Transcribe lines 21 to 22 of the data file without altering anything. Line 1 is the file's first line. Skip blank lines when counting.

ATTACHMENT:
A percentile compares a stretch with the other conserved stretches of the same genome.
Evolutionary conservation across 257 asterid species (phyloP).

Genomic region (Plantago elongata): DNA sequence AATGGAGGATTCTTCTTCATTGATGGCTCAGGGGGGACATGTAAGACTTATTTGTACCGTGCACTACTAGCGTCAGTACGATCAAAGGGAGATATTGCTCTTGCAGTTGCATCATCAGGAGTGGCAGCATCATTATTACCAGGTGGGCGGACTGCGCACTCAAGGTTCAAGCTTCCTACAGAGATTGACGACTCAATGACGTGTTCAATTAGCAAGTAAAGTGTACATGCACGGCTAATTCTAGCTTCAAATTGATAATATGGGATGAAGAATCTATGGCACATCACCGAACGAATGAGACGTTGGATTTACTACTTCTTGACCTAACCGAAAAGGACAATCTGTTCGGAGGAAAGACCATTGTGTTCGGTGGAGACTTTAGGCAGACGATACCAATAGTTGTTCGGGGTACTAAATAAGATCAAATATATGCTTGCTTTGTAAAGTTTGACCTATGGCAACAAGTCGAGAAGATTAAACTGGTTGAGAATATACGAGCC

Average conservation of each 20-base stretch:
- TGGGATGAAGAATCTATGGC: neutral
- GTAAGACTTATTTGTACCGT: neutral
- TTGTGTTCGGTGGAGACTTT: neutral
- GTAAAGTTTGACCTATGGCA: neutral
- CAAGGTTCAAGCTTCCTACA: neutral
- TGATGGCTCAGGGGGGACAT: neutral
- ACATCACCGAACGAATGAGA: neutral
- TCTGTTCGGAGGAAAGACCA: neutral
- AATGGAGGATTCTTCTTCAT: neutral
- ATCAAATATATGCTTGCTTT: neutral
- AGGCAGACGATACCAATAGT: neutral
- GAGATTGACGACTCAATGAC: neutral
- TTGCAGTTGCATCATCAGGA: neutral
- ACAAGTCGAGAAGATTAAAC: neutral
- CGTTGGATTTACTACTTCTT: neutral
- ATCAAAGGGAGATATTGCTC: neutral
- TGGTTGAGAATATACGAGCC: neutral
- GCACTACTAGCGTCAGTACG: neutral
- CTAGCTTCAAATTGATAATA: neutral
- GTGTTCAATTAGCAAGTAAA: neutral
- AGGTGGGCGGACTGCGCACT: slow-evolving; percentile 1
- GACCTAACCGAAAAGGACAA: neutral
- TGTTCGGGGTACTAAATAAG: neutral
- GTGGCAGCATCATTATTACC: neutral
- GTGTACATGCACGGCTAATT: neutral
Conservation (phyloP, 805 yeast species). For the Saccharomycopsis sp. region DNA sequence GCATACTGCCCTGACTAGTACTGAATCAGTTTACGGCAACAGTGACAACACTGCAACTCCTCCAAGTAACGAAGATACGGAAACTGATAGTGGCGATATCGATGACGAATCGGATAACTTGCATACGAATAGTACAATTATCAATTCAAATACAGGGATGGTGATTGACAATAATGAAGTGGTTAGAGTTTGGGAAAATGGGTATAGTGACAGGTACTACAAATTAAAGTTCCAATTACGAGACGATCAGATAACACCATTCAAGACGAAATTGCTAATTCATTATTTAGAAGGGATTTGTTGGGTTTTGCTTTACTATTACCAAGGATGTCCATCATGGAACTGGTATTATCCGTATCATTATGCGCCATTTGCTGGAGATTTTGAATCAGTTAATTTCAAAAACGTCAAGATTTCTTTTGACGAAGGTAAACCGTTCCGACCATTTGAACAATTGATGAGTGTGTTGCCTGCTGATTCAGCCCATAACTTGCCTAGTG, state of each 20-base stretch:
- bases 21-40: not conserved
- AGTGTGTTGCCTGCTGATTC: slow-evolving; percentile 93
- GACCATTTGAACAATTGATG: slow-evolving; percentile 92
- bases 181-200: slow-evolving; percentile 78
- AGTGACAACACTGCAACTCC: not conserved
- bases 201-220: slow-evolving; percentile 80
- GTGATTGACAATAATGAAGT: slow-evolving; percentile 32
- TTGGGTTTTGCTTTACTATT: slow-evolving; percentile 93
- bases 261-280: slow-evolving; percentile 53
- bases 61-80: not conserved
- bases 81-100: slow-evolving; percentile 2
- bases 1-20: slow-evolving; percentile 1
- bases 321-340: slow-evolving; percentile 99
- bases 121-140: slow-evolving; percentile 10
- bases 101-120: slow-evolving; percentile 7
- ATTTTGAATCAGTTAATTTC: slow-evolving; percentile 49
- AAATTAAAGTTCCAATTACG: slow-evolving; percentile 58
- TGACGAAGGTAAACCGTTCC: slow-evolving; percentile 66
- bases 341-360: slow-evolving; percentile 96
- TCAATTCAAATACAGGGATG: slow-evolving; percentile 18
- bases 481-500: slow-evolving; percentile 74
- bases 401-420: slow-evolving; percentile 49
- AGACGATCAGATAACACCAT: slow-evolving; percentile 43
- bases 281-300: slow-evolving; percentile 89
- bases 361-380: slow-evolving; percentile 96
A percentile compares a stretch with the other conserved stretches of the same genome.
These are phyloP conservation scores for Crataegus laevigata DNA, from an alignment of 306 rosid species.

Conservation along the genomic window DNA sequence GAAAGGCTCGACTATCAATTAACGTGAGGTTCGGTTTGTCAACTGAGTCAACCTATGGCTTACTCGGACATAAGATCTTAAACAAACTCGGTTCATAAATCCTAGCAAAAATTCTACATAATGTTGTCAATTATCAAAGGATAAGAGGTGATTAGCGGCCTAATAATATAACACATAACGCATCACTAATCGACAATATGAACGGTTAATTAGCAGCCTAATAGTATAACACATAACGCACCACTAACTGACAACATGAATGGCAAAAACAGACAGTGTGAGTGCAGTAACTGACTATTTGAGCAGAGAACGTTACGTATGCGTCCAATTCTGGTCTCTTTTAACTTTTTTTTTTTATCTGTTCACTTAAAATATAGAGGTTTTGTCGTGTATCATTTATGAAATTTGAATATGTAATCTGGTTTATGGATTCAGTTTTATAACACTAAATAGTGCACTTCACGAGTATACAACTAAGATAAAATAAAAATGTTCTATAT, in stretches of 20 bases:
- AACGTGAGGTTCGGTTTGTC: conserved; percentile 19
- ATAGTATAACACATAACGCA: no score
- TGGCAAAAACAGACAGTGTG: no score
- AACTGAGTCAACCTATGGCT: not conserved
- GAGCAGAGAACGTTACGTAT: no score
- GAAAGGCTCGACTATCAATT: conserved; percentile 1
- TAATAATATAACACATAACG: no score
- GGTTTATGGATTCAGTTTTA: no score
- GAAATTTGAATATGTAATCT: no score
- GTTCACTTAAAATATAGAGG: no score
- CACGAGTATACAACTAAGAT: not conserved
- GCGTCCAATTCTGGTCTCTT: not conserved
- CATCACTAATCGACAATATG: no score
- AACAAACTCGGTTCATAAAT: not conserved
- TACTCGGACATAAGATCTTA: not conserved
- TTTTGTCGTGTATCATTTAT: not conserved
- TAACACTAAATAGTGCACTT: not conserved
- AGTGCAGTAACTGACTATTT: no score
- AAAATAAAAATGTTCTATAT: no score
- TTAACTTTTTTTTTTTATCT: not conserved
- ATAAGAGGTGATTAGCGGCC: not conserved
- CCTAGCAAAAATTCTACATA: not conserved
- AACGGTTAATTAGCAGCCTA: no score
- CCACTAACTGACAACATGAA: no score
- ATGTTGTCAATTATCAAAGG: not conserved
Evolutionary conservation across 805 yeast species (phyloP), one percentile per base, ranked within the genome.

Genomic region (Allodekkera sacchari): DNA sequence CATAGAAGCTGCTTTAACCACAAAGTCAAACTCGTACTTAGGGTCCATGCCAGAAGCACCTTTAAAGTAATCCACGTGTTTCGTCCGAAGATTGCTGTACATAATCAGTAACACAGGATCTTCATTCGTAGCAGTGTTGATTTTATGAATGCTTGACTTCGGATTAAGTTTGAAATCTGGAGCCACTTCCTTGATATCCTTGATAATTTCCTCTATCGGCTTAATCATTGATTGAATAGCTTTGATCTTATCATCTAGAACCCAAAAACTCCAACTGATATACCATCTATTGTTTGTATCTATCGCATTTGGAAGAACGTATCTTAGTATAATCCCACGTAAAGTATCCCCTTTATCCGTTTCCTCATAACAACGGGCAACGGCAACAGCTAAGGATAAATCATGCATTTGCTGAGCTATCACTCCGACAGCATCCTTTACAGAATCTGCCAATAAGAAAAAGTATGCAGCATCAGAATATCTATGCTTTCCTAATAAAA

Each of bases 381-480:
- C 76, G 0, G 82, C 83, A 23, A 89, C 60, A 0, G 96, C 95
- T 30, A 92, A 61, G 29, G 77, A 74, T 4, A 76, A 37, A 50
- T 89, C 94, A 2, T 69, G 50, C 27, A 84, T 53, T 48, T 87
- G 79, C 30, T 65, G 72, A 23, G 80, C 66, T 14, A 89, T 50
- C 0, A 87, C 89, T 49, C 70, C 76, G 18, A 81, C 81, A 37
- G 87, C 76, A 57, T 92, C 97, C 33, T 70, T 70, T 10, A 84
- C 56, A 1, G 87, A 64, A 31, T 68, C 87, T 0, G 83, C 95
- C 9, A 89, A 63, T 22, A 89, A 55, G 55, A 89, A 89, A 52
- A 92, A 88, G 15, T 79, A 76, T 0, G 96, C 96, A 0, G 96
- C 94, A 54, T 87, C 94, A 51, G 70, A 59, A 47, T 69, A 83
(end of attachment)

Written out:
- TGGTTGAGAATATACGAGCC: neutral
- GCACTACTAGCGTCAGTACG: neutral